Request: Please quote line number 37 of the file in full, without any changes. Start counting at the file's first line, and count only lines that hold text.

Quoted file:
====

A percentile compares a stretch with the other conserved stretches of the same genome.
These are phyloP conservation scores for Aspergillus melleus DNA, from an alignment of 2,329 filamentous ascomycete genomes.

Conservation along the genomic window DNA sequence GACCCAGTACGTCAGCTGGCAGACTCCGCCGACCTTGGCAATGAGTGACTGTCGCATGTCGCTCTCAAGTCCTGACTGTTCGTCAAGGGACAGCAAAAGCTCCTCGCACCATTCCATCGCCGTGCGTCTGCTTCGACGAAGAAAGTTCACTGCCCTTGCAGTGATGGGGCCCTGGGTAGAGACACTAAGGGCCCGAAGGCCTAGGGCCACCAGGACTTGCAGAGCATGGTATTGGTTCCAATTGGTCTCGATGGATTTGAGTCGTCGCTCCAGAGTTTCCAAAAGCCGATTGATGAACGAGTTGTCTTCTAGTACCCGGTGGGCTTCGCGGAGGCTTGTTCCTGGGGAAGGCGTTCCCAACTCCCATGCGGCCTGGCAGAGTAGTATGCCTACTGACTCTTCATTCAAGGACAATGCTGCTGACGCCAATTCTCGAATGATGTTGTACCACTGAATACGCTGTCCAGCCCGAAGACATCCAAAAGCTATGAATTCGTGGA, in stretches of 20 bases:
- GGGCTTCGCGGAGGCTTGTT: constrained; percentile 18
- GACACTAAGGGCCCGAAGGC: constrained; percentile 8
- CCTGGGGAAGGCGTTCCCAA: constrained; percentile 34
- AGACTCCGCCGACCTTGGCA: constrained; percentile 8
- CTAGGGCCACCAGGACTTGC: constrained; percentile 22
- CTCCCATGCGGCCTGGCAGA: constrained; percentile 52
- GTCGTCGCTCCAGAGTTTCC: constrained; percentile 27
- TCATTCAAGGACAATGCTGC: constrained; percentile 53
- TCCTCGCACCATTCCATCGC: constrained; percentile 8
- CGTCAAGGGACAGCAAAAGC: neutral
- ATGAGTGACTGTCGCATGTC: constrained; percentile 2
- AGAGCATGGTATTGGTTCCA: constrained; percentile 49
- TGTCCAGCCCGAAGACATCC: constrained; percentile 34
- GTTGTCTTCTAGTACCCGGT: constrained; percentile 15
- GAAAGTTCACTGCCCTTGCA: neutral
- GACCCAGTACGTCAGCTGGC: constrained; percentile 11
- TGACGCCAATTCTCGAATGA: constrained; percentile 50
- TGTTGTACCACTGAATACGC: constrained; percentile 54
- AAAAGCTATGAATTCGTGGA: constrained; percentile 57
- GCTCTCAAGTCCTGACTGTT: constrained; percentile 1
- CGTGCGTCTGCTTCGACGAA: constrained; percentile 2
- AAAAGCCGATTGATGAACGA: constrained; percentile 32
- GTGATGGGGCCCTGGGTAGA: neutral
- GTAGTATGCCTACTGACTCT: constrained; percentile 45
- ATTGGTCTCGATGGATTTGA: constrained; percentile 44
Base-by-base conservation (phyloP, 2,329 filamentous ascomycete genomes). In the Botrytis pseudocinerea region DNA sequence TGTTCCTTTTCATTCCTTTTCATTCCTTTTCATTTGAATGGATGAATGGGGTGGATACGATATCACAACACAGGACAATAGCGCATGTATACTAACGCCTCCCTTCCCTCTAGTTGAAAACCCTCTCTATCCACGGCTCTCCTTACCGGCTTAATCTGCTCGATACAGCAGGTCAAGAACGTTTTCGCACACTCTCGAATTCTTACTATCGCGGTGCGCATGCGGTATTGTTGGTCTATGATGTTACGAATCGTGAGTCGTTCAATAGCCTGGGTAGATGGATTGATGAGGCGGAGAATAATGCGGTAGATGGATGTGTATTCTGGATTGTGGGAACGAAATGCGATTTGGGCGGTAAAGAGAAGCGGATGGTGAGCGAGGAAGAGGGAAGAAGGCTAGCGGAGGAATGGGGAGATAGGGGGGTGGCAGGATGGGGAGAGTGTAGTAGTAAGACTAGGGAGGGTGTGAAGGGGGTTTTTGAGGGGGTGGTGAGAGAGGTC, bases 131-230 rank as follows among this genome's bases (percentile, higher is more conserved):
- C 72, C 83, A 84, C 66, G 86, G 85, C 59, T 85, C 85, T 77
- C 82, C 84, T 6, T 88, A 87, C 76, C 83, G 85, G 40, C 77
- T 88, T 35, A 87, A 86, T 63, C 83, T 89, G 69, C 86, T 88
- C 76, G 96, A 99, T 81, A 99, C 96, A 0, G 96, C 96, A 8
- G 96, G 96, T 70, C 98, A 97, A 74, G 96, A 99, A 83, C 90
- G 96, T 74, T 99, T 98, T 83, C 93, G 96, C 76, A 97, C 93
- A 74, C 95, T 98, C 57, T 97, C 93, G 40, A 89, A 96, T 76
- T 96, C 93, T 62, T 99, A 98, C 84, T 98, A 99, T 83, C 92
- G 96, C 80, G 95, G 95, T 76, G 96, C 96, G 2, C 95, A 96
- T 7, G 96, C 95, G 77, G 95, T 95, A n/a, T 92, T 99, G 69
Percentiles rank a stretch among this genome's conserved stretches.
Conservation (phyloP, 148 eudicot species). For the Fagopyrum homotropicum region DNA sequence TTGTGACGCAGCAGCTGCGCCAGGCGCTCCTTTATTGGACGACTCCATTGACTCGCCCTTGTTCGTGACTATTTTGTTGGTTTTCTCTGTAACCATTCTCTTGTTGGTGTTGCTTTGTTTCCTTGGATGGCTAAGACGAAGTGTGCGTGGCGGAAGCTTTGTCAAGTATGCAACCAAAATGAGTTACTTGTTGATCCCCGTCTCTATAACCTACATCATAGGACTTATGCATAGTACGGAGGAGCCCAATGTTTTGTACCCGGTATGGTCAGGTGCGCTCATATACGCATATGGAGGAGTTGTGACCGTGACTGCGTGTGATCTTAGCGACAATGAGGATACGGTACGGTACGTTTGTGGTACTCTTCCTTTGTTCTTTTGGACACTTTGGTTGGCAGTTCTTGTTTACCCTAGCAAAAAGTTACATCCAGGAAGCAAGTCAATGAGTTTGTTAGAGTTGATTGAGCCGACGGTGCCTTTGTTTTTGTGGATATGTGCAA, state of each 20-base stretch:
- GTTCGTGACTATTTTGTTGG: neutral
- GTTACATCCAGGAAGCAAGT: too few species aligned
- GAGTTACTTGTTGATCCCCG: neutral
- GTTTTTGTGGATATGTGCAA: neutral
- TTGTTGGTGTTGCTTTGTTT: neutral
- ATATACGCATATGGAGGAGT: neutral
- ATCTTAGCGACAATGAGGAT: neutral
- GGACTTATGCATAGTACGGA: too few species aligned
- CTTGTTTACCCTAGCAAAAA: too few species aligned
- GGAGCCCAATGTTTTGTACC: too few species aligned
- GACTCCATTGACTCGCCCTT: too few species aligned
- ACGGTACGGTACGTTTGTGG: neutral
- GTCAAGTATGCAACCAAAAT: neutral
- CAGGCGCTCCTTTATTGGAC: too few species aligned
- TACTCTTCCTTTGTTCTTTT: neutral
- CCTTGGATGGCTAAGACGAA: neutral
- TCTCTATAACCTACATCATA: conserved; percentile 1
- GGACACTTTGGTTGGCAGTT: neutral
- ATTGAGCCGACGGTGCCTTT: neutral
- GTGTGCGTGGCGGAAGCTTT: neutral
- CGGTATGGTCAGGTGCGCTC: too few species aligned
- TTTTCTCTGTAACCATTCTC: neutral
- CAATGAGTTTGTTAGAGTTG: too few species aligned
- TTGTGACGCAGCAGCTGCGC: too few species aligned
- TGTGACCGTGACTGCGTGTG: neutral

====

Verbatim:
- T 96, C 93, T 62, T 99, A 98, C 84, T 98, A 99, T 83, C 92